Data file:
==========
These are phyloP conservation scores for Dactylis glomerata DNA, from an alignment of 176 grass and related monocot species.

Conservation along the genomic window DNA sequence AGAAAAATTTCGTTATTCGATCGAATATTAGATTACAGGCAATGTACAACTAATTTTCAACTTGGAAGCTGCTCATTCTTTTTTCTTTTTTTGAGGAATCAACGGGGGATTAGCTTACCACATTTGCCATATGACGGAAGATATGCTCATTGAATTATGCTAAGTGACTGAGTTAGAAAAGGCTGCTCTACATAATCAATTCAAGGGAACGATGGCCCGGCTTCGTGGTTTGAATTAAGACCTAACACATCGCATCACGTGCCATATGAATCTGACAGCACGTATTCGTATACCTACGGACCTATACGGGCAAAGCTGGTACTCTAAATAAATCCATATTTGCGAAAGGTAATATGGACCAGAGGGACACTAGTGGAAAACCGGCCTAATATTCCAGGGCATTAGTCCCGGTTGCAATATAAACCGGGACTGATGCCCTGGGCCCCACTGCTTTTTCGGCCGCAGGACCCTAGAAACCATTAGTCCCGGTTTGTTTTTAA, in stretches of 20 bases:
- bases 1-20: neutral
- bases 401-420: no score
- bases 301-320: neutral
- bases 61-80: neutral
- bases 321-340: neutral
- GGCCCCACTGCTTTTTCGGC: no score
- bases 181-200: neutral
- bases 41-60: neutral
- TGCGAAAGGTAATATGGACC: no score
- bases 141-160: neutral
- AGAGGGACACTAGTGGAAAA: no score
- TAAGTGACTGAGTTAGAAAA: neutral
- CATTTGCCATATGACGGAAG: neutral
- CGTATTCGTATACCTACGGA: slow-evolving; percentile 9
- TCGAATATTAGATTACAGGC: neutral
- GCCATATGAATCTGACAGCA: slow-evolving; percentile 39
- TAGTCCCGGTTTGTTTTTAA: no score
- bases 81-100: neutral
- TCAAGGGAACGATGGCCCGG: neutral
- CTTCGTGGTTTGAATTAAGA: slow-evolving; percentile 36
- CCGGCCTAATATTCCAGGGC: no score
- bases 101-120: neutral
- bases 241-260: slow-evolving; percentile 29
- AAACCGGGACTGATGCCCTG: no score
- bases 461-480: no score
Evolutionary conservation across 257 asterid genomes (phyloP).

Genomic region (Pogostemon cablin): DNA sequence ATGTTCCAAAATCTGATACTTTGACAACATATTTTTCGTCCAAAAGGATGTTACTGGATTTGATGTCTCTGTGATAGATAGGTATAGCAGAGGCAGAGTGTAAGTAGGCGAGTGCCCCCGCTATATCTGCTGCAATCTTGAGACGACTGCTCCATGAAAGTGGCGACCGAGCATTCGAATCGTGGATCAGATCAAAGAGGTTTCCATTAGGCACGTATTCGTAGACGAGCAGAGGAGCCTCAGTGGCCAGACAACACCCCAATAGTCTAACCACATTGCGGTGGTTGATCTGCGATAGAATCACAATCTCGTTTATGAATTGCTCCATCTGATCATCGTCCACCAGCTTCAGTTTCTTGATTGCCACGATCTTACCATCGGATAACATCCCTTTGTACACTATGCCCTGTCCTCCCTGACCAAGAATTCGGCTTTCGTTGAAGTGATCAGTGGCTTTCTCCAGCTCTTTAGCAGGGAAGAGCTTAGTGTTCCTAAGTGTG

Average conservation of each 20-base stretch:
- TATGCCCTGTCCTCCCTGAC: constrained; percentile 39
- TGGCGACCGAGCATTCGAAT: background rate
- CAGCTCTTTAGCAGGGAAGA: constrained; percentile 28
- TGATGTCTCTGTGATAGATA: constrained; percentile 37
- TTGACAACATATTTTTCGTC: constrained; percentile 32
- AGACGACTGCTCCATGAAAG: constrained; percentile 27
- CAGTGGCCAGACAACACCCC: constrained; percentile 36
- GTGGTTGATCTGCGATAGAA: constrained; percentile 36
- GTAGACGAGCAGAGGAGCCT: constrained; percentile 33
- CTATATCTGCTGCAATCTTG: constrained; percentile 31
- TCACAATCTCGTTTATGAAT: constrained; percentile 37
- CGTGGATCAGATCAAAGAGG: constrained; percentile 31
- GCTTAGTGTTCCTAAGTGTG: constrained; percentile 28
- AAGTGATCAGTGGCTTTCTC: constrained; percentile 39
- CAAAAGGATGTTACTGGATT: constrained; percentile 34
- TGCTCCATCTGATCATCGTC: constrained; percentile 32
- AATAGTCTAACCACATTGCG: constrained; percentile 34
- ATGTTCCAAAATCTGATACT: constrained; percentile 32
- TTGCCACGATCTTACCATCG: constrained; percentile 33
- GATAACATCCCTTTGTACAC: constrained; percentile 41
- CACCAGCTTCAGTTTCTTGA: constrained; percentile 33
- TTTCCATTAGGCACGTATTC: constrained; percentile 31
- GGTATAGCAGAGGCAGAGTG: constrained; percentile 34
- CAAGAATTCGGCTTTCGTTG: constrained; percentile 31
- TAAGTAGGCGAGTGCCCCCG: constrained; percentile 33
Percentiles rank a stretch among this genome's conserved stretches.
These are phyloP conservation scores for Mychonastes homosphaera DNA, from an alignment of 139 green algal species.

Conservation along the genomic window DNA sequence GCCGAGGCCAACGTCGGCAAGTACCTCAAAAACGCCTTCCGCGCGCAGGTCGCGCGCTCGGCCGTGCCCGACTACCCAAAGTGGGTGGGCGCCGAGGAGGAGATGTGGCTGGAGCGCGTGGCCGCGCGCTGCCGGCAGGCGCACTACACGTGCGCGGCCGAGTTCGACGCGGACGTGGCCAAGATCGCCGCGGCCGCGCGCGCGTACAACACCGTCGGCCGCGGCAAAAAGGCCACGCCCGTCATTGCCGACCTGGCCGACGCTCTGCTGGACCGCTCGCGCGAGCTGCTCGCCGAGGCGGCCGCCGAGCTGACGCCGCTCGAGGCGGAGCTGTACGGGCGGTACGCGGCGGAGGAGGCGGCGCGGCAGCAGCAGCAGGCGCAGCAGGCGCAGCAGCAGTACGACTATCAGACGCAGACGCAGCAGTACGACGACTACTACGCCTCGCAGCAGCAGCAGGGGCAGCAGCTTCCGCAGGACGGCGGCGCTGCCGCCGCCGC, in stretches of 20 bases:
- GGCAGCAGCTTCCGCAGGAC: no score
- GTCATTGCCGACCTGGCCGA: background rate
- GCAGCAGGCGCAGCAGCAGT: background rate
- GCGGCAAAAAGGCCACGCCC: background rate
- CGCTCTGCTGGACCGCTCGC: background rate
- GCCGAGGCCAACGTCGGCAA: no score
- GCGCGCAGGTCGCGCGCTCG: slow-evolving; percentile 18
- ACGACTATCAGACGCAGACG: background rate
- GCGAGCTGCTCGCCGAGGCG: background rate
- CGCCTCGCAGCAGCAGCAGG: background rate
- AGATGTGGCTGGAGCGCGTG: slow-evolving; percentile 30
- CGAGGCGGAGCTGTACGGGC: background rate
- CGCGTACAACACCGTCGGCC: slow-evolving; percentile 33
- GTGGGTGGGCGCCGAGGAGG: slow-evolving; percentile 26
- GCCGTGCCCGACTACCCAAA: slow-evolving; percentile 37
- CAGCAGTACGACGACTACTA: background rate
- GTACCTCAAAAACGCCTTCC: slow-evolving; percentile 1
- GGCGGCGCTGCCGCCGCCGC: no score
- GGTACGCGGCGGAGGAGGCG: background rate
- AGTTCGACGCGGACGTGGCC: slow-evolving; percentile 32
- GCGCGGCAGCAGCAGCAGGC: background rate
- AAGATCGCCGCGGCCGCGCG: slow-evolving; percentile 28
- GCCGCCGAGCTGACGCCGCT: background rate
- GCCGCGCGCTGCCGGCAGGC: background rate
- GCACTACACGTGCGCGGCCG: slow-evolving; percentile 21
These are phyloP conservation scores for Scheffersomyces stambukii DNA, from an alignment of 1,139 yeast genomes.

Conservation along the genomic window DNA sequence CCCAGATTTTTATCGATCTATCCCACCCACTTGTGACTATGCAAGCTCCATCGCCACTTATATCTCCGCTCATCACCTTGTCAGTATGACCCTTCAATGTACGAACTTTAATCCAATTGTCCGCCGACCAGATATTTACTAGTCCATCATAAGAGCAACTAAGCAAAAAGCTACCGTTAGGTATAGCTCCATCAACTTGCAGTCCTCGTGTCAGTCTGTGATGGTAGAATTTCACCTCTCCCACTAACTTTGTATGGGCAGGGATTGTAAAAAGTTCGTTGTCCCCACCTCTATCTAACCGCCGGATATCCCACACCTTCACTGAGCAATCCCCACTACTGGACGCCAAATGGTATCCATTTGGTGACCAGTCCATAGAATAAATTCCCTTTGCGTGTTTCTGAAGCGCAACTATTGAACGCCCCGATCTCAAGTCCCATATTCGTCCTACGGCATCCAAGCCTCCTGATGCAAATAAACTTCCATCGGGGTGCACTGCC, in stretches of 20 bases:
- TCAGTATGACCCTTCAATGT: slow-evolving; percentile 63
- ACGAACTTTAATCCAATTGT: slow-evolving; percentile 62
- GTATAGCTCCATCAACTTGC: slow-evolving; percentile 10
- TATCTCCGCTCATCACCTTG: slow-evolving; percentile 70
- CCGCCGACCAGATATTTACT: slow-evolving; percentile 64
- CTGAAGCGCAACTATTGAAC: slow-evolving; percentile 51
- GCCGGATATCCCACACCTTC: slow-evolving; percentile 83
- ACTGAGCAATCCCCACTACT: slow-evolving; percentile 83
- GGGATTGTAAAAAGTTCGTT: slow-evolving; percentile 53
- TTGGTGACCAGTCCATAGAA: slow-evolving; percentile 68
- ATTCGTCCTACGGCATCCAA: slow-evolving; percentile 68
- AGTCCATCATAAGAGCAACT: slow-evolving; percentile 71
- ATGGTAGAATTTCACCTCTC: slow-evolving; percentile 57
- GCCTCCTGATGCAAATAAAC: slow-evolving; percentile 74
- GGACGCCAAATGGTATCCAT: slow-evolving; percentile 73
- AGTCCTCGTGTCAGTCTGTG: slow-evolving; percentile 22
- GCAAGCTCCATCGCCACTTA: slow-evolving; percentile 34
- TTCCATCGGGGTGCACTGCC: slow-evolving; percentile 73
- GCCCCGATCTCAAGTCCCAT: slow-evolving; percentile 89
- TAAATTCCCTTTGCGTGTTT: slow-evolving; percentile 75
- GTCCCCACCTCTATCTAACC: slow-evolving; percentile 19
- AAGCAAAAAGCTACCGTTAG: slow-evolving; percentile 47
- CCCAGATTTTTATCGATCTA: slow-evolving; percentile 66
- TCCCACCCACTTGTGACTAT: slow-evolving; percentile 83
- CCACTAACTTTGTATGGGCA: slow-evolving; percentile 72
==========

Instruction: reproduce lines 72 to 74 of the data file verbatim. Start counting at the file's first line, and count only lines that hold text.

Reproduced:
- GTGGGTGGGCGCCGAGGAGG: slow-evolving; percentile 26
- GCCGTGCCCGACTACCCAAA: slow-evolving; percentile 37
- CAGCAGTACGACGACTACTA: background rate